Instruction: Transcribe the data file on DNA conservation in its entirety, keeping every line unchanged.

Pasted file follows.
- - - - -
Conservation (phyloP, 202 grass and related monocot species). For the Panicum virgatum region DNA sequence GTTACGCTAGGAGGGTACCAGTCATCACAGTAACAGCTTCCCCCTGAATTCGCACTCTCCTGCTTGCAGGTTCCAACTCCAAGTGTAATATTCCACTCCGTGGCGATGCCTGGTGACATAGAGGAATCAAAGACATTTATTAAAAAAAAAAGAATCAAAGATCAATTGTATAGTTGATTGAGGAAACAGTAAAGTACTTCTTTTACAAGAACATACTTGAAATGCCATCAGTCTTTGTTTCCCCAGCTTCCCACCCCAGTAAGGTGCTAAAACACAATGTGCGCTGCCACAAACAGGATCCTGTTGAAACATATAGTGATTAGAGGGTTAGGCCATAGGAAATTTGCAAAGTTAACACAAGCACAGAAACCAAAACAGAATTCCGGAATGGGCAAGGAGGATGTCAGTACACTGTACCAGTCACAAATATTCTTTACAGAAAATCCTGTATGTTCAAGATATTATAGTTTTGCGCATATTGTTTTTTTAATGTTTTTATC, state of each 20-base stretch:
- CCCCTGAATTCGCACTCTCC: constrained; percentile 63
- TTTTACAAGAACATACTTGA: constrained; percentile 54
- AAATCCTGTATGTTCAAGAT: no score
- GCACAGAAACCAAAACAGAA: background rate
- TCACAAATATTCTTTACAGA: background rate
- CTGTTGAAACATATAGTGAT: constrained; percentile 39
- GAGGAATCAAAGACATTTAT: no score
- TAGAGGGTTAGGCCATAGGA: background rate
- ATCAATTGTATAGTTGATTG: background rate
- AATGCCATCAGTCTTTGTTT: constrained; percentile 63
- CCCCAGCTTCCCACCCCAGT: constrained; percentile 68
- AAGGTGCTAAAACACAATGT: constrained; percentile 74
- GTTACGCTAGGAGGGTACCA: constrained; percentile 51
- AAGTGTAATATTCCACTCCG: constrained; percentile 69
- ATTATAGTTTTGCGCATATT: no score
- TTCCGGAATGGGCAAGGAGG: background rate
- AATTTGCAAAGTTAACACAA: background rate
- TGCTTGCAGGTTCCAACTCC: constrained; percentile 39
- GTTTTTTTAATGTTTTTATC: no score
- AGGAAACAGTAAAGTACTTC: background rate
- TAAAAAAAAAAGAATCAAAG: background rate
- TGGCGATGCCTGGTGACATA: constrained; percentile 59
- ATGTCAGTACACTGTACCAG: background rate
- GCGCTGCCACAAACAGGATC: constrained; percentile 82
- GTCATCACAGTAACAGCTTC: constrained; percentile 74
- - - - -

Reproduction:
Conservation (phyloP, 202 grass and related monocot species). For the Panicum virgatum region DNA sequence GTTACGCTAGGAGGGTACCAGTCATCACAGTAACAGCTTCCCCCTGAATTCGCACTCTCCTGCTTGCAGGTTCCAACTCCAAGTGTAATATTCCACTCCGTGGCGATGCCTGGTGACATAGAGGAATCAAAGACATTTATTAAAAAAAAAAGAATCAAAGATCAATTGTATAGTTGATTGAGGAAACAGTAAAGTACTTCTTTTACAAGAACATACTTGAAATGCCATCAGTCTTTGTTTCCCCAGCTTCCCACCCCAGTAAGGTGCTAAAACACAATGTGCGCTGCCACAAACAGGATCCTGTTGAAACATATAGTGATTAGAGGGTTAGGCCATAGGAAATTTGCAAAGTTAACACAAGCACAGAAACCAAAACAGAATTCCGGAATGGGCAAGGAGGATGTCAGTACACTGTACCAGTCACAAATATTCTTTACAGAAAATCCTGTATGTTCAAGATATTATAGTTTTGCGCATATTGTTTTTTTAATGTTTTTATC, state of each 20-base stretch:
- CCCCTGAATTCGCACTCTCC: constrained; percentile 63
- TTTTACAAGAACATACTTGA: constrained; percentile 54
- AAATCCTGTATGTTCAAGAT: no score
- GCACAGAAACCAAAACAGAA: background rate
- TCACAAATATTCTTTACAGA: background rate
- CTGTTGAAACATATAGTGAT: constrained; percentile 39
- GAGGAATCAAAGACATTTAT: no score
- TAGAGGGTTAGGCCATAGGA: background rate
- ATCAATTGTATAGTTGATTG: background rate
- AATGCCATCAGTCTTTGTTT: constrained; percentile 63
- CCCCAGCTTCCCACCCCAGT: constrained; percentile 68
- AAGGTGCTAAAACACAATGT: constrained; percentile 74
- GTTACGCTAGGAGGGTACCA: constrained; percentile 51
- AAGTGTAATATTCCACTCCG: constrained; percentile 69
- ATTATAGTTTTGCGCATATT: no score
- TTCCGGAATGGGCAAGGAGG: background rate
- AATTTGCAAAGTTAACACAA: background rate
- TGCTTGCAGGTTCCAACTCC: constrained; percentile 39
- GTTTTTTTAATGTTTTTATC: no score
- AGGAAACAGTAAAGTACTTC: background rate
- TAAAAAAAAAAGAATCAAAG: background rate
- TGGCGATGCCTGGTGACATA: constrained; percentile 59
- ATGTCAGTACACTGTACCAG: background rate
- GCGCTGCCACAAACAGGATC: constrained; percentile 82
- GTCATCACAGTAACAGCTTC: constrained; percentile 74